Bear deaths expected to pile up |

Bear deaths expected to pile up

Scott Condon
Vail, CO Colorado
Paul Conrad/Aspen TimesA large black bear runs across a street in Aspen. Wildlife officials believe they will have to kill more of the animals before winter.

ASPEN ” More bears may be killed this summer in Pitkin County than the 12 euthanized in 2002, wildlife officials say.

Six bears had been killed by wildlife officers in the county so far this year as of Friday, said Colorado Division of Wildlife spokesman Randy Hampton.

That high level bodes ill for the late summer and early fall, when voracious bears will feed for 20 hours per day trying to add enough fat to survive winter hibernation.

There is a shortage of natural foods in the wilderness because of a late frost and dry conditions. Hungry bears will be easily attracted to human sources of food.

“We’re getting 20 calls per day minimum,” Hampton said. “Many of those calls are for bears breaking into homes. Those are cases where we will put bears down.”

Hampton said the 12 bears euthanized in 2002 was the highest number in recent history.

The Division of Wildlife used to remain quiet about euthanizing bears, but it’s given access to the media this year in hopes that homeowners will see a connection between their actions and bears’ deaths, he said.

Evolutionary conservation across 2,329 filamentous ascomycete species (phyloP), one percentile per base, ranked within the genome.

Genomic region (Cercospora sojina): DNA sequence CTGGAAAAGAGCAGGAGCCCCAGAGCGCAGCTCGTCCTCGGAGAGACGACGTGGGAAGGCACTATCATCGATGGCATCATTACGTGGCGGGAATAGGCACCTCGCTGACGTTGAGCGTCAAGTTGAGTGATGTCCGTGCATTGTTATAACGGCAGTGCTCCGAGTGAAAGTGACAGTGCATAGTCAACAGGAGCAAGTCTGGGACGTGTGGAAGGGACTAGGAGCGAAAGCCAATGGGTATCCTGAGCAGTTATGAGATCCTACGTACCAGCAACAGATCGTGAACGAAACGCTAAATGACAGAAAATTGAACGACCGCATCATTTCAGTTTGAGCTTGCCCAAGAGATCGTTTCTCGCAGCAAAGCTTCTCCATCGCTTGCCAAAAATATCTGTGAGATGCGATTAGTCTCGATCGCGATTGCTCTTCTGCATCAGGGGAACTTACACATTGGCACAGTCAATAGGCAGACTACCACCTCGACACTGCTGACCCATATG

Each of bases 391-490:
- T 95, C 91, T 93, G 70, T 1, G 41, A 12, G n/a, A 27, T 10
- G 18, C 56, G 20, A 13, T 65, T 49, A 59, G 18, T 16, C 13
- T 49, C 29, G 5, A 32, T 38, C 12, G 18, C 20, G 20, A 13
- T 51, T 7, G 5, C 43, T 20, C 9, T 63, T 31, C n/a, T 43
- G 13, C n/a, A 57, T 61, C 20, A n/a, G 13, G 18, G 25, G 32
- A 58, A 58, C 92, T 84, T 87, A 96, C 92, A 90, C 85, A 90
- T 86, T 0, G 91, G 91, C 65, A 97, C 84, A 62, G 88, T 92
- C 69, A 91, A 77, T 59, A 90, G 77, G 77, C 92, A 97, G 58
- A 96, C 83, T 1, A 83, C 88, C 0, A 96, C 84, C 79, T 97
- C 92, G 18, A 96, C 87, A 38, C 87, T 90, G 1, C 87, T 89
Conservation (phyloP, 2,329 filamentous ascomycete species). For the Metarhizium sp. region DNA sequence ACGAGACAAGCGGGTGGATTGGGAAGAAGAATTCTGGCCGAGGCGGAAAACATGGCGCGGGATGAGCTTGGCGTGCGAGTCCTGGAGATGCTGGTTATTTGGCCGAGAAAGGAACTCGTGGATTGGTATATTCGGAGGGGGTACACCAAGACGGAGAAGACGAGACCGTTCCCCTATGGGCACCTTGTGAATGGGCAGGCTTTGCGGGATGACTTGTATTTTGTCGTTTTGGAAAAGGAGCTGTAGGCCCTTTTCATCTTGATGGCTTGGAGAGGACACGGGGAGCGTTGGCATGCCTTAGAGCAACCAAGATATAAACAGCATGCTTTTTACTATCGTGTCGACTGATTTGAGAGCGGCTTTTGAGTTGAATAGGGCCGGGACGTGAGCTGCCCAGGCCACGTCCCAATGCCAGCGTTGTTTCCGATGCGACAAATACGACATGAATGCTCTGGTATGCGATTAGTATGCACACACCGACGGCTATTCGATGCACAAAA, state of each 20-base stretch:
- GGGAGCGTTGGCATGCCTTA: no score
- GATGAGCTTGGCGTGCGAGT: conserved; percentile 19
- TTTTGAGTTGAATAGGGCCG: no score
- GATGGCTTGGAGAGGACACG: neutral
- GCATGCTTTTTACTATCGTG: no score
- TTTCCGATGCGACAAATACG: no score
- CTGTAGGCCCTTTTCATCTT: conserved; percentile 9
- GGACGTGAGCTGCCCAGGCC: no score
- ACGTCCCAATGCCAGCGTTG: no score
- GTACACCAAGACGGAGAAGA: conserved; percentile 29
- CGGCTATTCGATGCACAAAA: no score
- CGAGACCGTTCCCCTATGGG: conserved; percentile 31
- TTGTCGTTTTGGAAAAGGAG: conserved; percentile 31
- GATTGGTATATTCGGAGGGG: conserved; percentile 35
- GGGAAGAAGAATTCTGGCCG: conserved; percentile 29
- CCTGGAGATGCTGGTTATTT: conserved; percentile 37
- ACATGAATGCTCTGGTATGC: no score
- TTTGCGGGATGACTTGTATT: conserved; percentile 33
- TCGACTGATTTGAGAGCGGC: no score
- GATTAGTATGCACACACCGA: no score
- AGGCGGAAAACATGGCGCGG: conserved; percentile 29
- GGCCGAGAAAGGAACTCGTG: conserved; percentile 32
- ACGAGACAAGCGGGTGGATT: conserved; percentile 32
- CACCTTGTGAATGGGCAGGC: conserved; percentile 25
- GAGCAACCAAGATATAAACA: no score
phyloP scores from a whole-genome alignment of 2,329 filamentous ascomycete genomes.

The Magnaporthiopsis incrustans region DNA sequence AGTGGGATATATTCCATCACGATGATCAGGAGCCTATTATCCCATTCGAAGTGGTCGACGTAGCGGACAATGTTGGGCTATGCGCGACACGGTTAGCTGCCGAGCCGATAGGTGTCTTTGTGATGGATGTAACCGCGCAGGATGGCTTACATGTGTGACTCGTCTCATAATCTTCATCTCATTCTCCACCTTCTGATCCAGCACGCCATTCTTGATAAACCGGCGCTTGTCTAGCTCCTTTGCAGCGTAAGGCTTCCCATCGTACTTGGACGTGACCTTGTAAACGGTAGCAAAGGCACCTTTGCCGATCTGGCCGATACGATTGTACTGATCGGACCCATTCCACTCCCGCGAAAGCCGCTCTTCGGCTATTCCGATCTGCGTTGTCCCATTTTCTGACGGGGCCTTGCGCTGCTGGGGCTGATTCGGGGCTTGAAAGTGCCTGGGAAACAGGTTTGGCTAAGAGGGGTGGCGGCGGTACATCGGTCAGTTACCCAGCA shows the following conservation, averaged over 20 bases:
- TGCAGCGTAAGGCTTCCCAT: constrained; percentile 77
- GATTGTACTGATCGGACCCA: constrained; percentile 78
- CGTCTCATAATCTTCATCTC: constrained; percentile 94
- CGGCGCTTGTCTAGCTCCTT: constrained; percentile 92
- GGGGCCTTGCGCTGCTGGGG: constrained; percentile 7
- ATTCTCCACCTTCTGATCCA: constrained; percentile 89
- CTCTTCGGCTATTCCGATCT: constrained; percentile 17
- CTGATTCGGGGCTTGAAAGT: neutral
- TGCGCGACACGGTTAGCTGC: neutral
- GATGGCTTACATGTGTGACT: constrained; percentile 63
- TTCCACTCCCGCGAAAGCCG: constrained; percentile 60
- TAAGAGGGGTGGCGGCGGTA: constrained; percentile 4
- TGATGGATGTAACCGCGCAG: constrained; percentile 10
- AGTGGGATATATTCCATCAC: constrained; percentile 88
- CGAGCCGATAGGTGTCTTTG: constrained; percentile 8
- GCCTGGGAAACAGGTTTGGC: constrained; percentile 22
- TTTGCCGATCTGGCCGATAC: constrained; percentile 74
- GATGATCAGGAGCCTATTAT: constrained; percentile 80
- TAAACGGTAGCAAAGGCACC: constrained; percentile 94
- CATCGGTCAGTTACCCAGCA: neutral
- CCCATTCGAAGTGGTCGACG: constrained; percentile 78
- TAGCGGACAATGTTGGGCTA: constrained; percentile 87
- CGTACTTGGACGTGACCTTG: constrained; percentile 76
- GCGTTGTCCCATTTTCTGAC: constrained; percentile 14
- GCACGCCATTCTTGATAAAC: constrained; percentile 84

Bears link people with food when homeowners don’t secure trash, clean grills, keep pet food indoors or look windows and doors, Hampton said.

A bear that gets into a home through unlocked doors is likely to eventually break in, said Perry Will, the top wildlife official in the Roaring Fork Valley.

The wildlife division plans to make a direct appeal to Aspenites to comply with bear-friendly rules. A public meeting will be held this summer, probably before the end of August, Hampton said.

Hampton said the wildlife division receives calls every day at its offices throughout the state about its policy of killing bears that they break into homes. The agency also has a two-strike policy where “nuisance” bears are trapped and collared the first time they create trouble, then killed if caught again.

The exact number of calls isn’t tracked, but Hampton said he believes public opinion is split evenly between people who want bears killed and those who feel the animals should be put down when they invade trash cans.

But in Aspen, about 70 percent of residents don’t want bears killed, Hampton said.

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